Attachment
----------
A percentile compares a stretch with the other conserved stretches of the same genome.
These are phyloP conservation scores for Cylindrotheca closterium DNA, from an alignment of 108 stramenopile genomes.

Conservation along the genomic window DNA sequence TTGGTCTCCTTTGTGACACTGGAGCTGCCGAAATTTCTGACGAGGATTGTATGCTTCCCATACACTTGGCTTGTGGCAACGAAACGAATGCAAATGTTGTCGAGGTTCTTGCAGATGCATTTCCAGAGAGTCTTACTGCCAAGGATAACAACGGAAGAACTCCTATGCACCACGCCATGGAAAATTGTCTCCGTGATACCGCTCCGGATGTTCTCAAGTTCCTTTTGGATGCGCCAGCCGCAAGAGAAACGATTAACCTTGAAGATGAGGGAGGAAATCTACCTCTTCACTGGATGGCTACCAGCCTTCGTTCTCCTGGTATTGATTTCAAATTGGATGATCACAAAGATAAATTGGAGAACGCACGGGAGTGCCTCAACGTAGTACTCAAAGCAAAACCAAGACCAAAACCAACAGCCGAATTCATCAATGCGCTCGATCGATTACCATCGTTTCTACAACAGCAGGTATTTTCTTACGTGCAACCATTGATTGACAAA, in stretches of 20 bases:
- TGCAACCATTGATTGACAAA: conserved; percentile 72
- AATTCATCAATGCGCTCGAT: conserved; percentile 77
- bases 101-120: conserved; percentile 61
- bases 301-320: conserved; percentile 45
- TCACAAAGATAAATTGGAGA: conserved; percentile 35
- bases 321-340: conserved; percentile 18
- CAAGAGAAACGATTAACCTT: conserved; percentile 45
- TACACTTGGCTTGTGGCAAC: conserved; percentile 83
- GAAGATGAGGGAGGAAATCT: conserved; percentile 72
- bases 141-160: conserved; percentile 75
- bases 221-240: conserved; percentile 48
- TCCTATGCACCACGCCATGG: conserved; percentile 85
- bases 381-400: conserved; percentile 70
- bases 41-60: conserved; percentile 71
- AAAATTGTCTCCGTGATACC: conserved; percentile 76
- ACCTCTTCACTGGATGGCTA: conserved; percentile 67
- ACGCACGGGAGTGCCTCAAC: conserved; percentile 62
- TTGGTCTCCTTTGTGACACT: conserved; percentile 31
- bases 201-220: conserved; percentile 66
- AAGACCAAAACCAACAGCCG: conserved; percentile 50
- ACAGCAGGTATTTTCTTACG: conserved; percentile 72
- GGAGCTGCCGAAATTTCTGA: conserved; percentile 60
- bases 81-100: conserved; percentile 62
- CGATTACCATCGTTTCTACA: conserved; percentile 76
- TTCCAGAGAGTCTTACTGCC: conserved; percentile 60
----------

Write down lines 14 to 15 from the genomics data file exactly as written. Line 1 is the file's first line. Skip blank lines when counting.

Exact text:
- bases 221-240: conserved; percentile 48
- TCCTATGCACCACGCCATGG: conserved; percentile 85